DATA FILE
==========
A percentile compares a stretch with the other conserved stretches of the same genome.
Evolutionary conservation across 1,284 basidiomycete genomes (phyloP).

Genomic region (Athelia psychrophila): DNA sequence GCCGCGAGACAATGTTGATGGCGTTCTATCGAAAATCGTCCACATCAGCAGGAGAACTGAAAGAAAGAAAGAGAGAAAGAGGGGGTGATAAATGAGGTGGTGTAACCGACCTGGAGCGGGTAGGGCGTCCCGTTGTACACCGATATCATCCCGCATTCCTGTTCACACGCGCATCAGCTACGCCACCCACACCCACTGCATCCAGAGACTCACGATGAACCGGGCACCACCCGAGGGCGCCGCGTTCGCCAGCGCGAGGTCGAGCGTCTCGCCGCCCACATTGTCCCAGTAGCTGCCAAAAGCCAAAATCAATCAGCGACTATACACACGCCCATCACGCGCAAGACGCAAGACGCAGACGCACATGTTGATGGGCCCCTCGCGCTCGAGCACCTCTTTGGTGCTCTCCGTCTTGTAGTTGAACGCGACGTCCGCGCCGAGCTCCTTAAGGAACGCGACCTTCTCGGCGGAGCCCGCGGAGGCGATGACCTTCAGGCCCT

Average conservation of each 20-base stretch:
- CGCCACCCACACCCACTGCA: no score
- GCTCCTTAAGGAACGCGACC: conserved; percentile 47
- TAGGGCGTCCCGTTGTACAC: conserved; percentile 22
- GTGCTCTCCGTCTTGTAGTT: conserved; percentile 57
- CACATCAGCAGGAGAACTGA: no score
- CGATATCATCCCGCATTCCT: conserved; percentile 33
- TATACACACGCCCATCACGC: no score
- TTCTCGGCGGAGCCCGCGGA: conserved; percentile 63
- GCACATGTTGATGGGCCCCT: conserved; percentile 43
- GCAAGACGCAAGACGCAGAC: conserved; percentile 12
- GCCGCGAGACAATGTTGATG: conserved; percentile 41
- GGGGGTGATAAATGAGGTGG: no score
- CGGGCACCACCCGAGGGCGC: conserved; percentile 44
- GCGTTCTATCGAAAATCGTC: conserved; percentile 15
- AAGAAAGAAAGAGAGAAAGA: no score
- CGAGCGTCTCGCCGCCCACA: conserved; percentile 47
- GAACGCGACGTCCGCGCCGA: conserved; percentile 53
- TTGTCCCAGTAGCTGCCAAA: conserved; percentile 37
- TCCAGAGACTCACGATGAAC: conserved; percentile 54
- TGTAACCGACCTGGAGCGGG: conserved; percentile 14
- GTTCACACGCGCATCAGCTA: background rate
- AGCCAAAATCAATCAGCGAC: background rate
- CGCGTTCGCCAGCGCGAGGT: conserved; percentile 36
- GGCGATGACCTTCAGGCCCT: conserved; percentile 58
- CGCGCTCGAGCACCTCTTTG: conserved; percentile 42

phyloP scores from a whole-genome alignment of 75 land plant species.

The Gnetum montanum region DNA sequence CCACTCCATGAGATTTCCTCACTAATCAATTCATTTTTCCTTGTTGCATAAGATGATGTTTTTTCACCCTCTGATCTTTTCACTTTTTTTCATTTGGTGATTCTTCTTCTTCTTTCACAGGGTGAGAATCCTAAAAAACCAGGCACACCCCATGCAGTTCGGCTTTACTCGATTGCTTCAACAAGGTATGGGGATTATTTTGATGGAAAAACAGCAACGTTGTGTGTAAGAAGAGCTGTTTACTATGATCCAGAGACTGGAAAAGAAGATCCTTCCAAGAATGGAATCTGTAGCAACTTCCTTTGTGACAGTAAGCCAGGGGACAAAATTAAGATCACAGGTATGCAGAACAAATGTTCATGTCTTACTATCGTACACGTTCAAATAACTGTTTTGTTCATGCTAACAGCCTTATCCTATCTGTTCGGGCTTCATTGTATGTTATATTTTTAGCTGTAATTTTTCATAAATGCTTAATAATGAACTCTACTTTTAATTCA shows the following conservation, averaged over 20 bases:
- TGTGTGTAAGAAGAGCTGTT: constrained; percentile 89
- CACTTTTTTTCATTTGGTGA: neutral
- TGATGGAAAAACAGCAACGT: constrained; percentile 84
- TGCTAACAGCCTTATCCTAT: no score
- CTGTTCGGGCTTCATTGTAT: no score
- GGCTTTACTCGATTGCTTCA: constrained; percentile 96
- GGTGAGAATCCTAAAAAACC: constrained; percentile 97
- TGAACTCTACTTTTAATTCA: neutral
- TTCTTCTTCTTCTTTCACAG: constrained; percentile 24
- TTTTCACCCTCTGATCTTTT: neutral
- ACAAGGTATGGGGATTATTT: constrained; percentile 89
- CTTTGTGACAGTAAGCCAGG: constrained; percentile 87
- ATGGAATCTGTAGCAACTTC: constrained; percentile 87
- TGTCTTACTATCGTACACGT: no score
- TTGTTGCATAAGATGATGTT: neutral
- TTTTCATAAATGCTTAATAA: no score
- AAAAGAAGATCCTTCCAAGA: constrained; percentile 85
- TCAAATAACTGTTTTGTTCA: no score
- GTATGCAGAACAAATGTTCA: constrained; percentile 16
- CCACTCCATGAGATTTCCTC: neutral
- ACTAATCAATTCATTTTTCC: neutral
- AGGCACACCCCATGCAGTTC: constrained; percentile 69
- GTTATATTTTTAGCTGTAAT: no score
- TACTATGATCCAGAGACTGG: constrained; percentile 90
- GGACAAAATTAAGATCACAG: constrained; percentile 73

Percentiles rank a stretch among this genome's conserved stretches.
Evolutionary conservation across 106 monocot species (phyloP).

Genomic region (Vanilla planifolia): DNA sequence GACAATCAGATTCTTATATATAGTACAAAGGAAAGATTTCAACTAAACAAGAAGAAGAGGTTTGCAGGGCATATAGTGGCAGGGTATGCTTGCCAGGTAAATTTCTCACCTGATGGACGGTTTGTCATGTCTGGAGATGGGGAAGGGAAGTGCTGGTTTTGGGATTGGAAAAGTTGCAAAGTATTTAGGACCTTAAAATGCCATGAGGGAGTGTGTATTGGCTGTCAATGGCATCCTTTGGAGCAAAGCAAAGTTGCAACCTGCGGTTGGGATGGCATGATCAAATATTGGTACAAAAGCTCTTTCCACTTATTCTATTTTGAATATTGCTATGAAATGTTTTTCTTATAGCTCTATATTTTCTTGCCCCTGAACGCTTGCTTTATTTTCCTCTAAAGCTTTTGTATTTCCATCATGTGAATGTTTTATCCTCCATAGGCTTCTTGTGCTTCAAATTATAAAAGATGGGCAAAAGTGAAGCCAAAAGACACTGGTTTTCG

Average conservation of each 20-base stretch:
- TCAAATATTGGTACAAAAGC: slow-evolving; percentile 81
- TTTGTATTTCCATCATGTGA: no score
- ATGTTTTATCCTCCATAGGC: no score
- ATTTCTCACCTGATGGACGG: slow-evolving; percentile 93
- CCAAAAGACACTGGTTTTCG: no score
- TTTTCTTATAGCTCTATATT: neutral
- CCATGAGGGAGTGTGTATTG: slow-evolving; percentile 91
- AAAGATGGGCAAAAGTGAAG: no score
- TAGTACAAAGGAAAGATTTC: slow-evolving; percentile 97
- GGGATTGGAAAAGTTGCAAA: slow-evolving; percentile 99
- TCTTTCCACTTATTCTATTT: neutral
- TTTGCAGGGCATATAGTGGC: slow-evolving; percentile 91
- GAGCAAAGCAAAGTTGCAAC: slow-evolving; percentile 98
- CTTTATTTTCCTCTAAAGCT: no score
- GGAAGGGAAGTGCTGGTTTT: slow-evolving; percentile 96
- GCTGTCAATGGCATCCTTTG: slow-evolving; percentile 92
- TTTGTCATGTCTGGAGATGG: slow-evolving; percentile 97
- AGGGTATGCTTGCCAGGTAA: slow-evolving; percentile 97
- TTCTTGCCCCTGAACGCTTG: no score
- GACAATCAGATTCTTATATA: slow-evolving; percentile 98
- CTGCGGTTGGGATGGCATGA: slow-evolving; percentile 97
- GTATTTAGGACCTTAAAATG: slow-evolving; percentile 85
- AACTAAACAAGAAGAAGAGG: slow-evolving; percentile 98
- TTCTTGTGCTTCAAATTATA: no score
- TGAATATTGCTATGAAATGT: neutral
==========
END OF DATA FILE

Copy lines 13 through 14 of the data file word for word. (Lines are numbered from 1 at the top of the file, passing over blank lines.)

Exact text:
- GCACATGTTGATGGGCCCCT: conserved; percentile 43
- GCAAGACGCAAGACGCAGAC: conserved; percentile 12